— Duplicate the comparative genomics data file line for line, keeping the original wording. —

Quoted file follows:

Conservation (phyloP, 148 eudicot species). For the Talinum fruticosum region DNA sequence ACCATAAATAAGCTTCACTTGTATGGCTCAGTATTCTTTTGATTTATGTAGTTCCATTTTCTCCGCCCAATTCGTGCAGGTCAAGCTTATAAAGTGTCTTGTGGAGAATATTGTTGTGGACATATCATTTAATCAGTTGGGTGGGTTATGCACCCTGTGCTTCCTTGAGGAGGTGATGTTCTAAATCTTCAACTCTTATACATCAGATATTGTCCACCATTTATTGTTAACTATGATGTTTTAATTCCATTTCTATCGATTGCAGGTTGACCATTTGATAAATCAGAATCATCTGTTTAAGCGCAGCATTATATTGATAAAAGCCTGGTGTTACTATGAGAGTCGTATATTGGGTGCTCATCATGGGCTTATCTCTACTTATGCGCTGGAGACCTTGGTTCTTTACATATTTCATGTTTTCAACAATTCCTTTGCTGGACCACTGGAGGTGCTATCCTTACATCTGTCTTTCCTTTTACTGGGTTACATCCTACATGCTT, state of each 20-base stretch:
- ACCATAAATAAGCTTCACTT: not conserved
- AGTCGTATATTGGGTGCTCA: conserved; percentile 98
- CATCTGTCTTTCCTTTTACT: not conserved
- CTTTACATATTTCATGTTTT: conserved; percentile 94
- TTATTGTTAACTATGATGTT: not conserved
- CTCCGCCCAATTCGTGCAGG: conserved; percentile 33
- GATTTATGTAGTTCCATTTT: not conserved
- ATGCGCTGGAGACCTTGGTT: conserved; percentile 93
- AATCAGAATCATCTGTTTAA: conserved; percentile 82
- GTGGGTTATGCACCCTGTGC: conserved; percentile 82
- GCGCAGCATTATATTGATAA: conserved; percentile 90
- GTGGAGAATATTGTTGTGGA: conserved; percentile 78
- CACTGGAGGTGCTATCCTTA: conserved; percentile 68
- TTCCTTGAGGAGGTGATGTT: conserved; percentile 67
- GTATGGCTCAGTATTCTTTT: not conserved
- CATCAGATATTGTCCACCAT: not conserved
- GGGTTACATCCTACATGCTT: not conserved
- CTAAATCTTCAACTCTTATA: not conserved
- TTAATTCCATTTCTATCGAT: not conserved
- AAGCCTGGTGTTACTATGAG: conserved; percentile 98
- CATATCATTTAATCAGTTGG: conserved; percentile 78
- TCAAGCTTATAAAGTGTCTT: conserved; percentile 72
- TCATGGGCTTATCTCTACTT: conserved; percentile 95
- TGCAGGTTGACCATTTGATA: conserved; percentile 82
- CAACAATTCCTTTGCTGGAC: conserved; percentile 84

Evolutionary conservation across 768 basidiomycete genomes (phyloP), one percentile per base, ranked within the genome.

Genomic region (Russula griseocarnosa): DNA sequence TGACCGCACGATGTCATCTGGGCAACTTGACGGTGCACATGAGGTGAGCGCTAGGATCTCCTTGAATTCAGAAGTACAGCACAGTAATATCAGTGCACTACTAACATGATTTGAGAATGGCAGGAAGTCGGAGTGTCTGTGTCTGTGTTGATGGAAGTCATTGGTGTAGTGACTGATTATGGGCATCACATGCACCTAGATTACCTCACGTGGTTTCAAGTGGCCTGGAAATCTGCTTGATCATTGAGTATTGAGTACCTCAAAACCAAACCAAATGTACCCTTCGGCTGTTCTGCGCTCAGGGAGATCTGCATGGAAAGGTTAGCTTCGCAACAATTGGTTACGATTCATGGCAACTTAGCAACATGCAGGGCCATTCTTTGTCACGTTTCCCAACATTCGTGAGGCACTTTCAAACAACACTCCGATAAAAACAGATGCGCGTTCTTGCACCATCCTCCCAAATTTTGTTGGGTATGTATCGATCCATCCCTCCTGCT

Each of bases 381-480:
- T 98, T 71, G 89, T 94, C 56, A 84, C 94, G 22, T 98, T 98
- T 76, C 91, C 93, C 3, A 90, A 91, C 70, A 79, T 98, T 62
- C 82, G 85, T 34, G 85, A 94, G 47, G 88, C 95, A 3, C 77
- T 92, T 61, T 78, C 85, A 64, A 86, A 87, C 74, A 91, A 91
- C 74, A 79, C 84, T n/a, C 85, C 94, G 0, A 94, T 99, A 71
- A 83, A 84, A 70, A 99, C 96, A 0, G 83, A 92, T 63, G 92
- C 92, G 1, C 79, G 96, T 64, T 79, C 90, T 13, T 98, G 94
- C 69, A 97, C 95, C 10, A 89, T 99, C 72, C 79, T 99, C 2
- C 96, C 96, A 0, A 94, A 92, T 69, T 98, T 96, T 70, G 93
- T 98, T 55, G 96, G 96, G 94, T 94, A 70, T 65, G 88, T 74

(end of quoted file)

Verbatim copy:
Conservation (phyloP, 148 eudicot species). For the Talinum fruticosum region DNA sequence ACCATAAATAAGCTTCACTTGTATGGCTCAGTATTCTTTTGATTTATGTAGTTCCATTTTCTCCGCCCAATTCGTGCAGGTCAAGCTTATAAAGTGTCTTGTGGAGAATATTGTTGTGGACATATCATTTAATCAGTTGGGTGGGTTATGCACCCTGTGCTTCCTTGAGGAGGTGATGTTCTAAATCTTCAACTCTTATACATCAGATATTGTCCACCATTTATTGTTAACTATGATGTTTTAATTCCATTTCTATCGATTGCAGGTTGACCATTTGATAAATCAGAATCATCTGTTTAAGCGCAGCATTATATTGATAAAAGCCTGGTGTTACTATGAGAGTCGTATATTGGGTGCTCATCATGGGCTTATCTCTACTTATGCGCTGGAGACCTTGGTTCTTTACATATTTCATGTTTTCAACAATTCCTTTGCTGGACCACTGGAGGTGCTATCCTTACATCTGTCTTTCCTTTTACTGGGTTACATCCTACATGCTT, state of each 20-base stretch:
- ACCATAAATAAGCTTCACTT: not conserved
- AGTCGTATATTGGGTGCTCA: conserved; percentile 98
- CATCTGTCTTTCCTTTTACT: not conserved
- CTTTACATATTTCATGTTTT: conserved; percentile 94
- TTATTGTTAACTATGATGTT: not conserved
- CTCCGCCCAATTCGTGCAGG: conserved; percentile 33
- GATTTATGTAGTTCCATTTT: not conserved
- ATGCGCTGGAGACCTTGGTT: conserved; percentile 93
- AATCAGAATCATCTGTTTAA: conserved; percentile 82
- GTGGGTTATGCACCCTGTGC: conserved; percentile 82
- GCGCAGCATTATATTGATAA: conserved; percentile 90
- GTGGAGAATATTGTTGTGGA: conserved; percentile 78
- CACTGGAGGTGCTATCCTTA: conserved; percentile 68
- TTCCTTGAGGAGGTGATGTT: conserved; percentile 67
- GTATGGCTCAGTATTCTTTT: not conserved
- CATCAGATATTGTCCACCAT: not conserved
- GGGTTACATCCTACATGCTT: not conserved
- CTAAATCTTCAACTCTTATA: not conserved
- TTAATTCCATTTCTATCGAT: not conserved
- AAGCCTGGTGTTACTATGAG: conserved; percentile 98
- CATATCATTTAATCAGTTGG: conserved; percentile 78
- TCAAGCTTATAAAGTGTCTT: conserved; percentile 72
- TCATGGGCTTATCTCTACTT: conserved; percentile 95
- TGCAGGTTGACCATTTGATA: conserved; percentile 82
- CAACAATTCCTTTGCTGGAC: conserved; percentile 84

Evolutionary conservation across 768 basidiomycete genomes (phyloP), one percentile per base, ranked within the genome.

Genomic region (Russula griseocarnosa): DNA sequence TGACCGCACGATGTCATCTGGGCAACTTGACGGTGCACATGAGGTGAGCGCTAGGATCTCCTTGAATTCAGAAGTACAGCACAGTAATATCAGTGCACTACTAACATGATTTGAGAATGGCAGGAAGTCGGAGTGTCTGTGTCTGTGTTGATGGAAGTCATTGGTGTAGTGACTGATTATGGGCATCACATGCACCTAGATTACCTCACGTGGTTTCAAGTGGCCTGGAAATCTGCTTGATCATTGAGTATTGAGTACCTCAAAACCAAACCAAATGTACCCTTCGGCTGTTCTGCGCTCAGGGAGATCTGCATGGAAAGGTTAGCTTCGCAACAATTGGTTACGATTCATGGCAACTTAGCAACATGCAGGGCCATTCTTTGTCACGTTTCCCAACATTCGTGAGGCACTTTCAAACAACACTCCGATAAAAACAGATGCGCGTTCTTGCACCATCCTCCCAAATTTTGTTGGGTATGTATCGATCCATCCCTCCTGCT

Each of bases 381-480:
- T 98, T 71, G 89, T 94, C 56, A 84, C 94, G 22, T 98, T 98
- T 76, C 91, C 93, C 3, A 90, A 91, C 70, A 79, T 98, T 62
- C 82, G 85, T 34, G 85, A 94, G 47, G 88, C 95, A 3, C 77
- T 92, T 61, T 78, C 85, A 64, A 86, A 87, C 74, A 91, A 91
- C 74, A 79, C 84, T n/a, C 85, C 94, G 0, A 94, T 99, A 71
- A 83, A 84, A 70, A 99, C 96, A 0, G 83, A 92, T 63, G 92
- C 92, G 1, C 79, G 96, T 64, T 79, C 90, T 13, T 98, G 94
- C 69, A 97, C 95, C 10, A 89, T 99, C 72, C 79, T 99, C 2
- C 96, C 96, A 0, A 94, A 92, T 69, T 98, T 96, T 70, G 93
- T 98, T 55, G 96, G 96, G 94, T 94, A 70, T 65, G 88, T 74